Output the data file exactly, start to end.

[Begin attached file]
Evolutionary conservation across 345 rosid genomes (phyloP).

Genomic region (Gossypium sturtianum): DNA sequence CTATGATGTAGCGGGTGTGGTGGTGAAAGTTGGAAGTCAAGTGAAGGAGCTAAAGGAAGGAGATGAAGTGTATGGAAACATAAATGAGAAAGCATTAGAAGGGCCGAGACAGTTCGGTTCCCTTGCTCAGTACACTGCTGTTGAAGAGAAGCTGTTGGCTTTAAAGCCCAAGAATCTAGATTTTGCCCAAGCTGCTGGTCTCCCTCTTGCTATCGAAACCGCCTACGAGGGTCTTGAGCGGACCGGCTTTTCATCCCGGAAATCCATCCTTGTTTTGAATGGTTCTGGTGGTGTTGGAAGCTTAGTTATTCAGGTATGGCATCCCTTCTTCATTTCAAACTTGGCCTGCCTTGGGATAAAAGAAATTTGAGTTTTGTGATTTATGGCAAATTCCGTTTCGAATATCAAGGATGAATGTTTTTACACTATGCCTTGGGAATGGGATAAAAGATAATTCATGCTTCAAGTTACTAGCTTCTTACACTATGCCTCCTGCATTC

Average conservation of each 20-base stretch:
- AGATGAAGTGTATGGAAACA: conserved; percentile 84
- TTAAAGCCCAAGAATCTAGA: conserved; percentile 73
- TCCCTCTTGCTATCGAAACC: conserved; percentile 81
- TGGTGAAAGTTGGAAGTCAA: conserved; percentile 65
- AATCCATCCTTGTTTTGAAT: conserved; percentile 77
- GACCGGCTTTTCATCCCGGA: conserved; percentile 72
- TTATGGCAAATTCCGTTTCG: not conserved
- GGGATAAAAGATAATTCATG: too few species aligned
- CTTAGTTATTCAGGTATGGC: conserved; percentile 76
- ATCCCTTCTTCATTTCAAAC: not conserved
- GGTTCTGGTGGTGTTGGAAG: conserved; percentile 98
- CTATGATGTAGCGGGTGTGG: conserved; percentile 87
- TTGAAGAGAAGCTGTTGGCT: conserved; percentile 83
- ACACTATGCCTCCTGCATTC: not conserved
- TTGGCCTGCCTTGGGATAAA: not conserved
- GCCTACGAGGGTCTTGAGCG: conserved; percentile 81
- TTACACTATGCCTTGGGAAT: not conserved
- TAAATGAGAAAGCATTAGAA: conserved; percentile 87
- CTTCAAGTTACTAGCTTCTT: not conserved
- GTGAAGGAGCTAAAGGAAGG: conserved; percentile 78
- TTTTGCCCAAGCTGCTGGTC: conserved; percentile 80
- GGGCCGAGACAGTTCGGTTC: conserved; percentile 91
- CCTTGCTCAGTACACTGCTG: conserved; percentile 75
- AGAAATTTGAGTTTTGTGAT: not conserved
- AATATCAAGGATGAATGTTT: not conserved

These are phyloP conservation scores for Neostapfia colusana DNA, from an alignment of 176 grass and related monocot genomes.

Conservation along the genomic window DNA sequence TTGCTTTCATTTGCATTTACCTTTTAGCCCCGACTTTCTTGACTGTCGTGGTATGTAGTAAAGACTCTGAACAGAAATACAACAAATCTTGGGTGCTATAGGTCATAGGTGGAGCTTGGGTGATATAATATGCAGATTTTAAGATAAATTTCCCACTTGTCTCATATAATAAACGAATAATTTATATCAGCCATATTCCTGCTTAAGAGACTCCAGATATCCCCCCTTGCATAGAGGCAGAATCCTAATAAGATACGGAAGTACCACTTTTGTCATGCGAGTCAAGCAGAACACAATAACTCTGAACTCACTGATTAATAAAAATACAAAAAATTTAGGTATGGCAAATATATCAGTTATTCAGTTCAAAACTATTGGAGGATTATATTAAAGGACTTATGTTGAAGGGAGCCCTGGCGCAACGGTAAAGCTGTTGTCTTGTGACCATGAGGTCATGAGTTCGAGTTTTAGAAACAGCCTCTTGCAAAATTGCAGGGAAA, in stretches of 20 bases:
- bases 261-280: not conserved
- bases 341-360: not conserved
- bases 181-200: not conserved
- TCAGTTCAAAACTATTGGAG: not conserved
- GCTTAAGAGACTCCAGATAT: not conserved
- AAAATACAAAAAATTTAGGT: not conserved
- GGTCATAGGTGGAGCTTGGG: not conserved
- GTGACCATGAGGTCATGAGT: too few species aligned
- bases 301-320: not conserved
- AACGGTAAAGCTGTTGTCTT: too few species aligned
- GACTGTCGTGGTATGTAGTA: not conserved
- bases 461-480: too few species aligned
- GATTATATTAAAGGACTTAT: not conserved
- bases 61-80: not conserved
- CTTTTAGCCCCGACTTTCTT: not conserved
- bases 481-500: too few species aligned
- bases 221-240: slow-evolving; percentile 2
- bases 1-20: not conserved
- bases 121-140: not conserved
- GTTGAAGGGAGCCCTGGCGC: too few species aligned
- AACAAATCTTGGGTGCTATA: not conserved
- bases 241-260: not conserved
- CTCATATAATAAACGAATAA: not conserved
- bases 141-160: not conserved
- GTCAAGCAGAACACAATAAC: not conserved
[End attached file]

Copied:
Evolutionary conservation across 345 rosid genomes (phyloP).

Genomic region (Gossypium sturtianum): DNA sequence CTATGATGTAGCGGGTGTGGTGGTGAAAGTTGGAAGTCAAGTGAAGGAGCTAAAGGAAGGAGATGAAGTGTATGGAAACATAAATGAGAAAGCATTAGAAGGGCCGAGACAGTTCGGTTCCCTTGCTCAGTACACTGCTGTTGAAGAGAAGCTGTTGGCTTTAAAGCCCAAGAATCTAGATTTTGCCCAAGCTGCTGGTCTCCCTCTTGCTATCGAAACCGCCTACGAGGGTCTTGAGCGGACCGGCTTTTCATCCCGGAAATCCATCCTTGTTTTGAATGGTTCTGGTGGTGTTGGAAGCTTAGTTATTCAGGTATGGCATCCCTTCTTCATTTCAAACTTGGCCTGCCTTGGGATAAAAGAAATTTGAGTTTTGTGATTTATGGCAAATTCCGTTTCGAATATCAAGGATGAATGTTTTTACACTATGCCTTGGGAATGGGATAAAAGATAATTCATGCTTCAAGTTACTAGCTTCTTACACTATGCCTCCTGCATTC

Average conservation of each 20-base stretch:
- AGATGAAGTGTATGGAAACA: conserved; percentile 84
- TTAAAGCCCAAGAATCTAGA: conserved; percentile 73
- TCCCTCTTGCTATCGAAACC: conserved; percentile 81
- TGGTGAAAGTTGGAAGTCAA: conserved; percentile 65
- AATCCATCCTTGTTTTGAAT: conserved; percentile 77
- GACCGGCTTTTCATCCCGGA: conserved; percentile 72
- TTATGGCAAATTCCGTTTCG: not conserved
- GGGATAAAAGATAATTCATG: too few species aligned
- CTTAGTTATTCAGGTATGGC: conserved; percentile 76
- ATCCCTTCTTCATTTCAAAC: not conserved
- GGTTCTGGTGGTGTTGGAAG: conserved; percentile 98
- CTATGATGTAGCGGGTGTGG: conserved; percentile 87
- TTGAAGAGAAGCTGTTGGCT: conserved; percentile 83
- ACACTATGCCTCCTGCATTC: not conserved
- TTGGCCTGCCTTGGGATAAA: not conserved
- GCCTACGAGGGTCTTGAGCG: conserved; percentile 81
- TTACACTATGCCTTGGGAAT: not conserved
- TAAATGAGAAAGCATTAGAA: conserved; percentile 87
- CTTCAAGTTACTAGCTTCTT: not conserved
- GTGAAGGAGCTAAAGGAAGG: conserved; percentile 78
- TTTTGCCCAAGCTGCTGGTC: conserved; percentile 80
- GGGCCGAGACAGTTCGGTTC: conserved; percentile 91
- CCTTGCTCAGTACACTGCTG: conserved; percentile 75
- AGAAATTTGAGTTTTGTGAT: not conserved
- AATATCAAGGATGAATGTTT: not conserved

These are phyloP conservation scores for Neostapfia colusana DNA, from an alignment of 176 grass and related monocot genomes.

Conservation along the genomic window DNA sequence TTGCTTTCATTTGCATTTACCTTTTAGCCCCGACTTTCTTGACTGTCGTGGTATGTAGTAAAGACTCTGAACAGAAATACAACAAATCTTGGGTGCTATAGGTCATAGGTGGAGCTTGGGTGATATAATATGCAGATTTTAAGATAAATTTCCCACTTGTCTCATATAATAAACGAATAATTTATATCAGCCATATTCCTGCTTAAGAGACTCCAGATATCCCCCCTTGCATAGAGGCAGAATCCTAATAAGATACGGAAGTACCACTTTTGTCATGCGAGTCAAGCAGAACACAATAACTCTGAACTCACTGATTAATAAAAATACAAAAAATTTAGGTATGGCAAATATATCAGTTATTCAGTTCAAAACTATTGGAGGATTATATTAAAGGACTTATGTTGAAGGGAGCCCTGGCGCAACGGTAAAGCTGTTGTCTTGTGACCATGAGGTCATGAGTTCGAGTTTTAGAAACAGCCTCTTGCAAAATTGCAGGGAAA, in stretches of 20 bases:
- bases 261-280: not conserved
- bases 341-360: not conserved
- bases 181-200: not conserved
- TCAGTTCAAAACTATTGGAG: not conserved
- GCTTAAGAGACTCCAGATAT: not conserved
- AAAATACAAAAAATTTAGGT: not conserved
- GGTCATAGGTGGAGCTTGGG: not conserved
- GTGACCATGAGGTCATGAGT: too few species aligned
- bases 301-320: not conserved
- AACGGTAAAGCTGTTGTCTT: too few species aligned
- GACTGTCGTGGTATGTAGTA: not conserved
- bases 461-480: too few species aligned
- GATTATATTAAAGGACTTAT: not conserved
- bases 61-80: not conserved
- CTTTTAGCCCCGACTTTCTT: not conserved
- bases 481-500: too few species aligned
- bases 221-240: slow-evolving; percentile 2
- bases 1-20: not conserved
- bases 121-140: not conserved
- GTTGAAGGGAGCCCTGGCGC: too few species aligned
- AACAAATCTTGGGTGCTATA: not conserved
- bases 241-260: not conserved
- CTCATATAATAAACGAATAA: not conserved
- bases 141-160: not conserved
- GTCAAGCAGAACACAATAAC: not conserved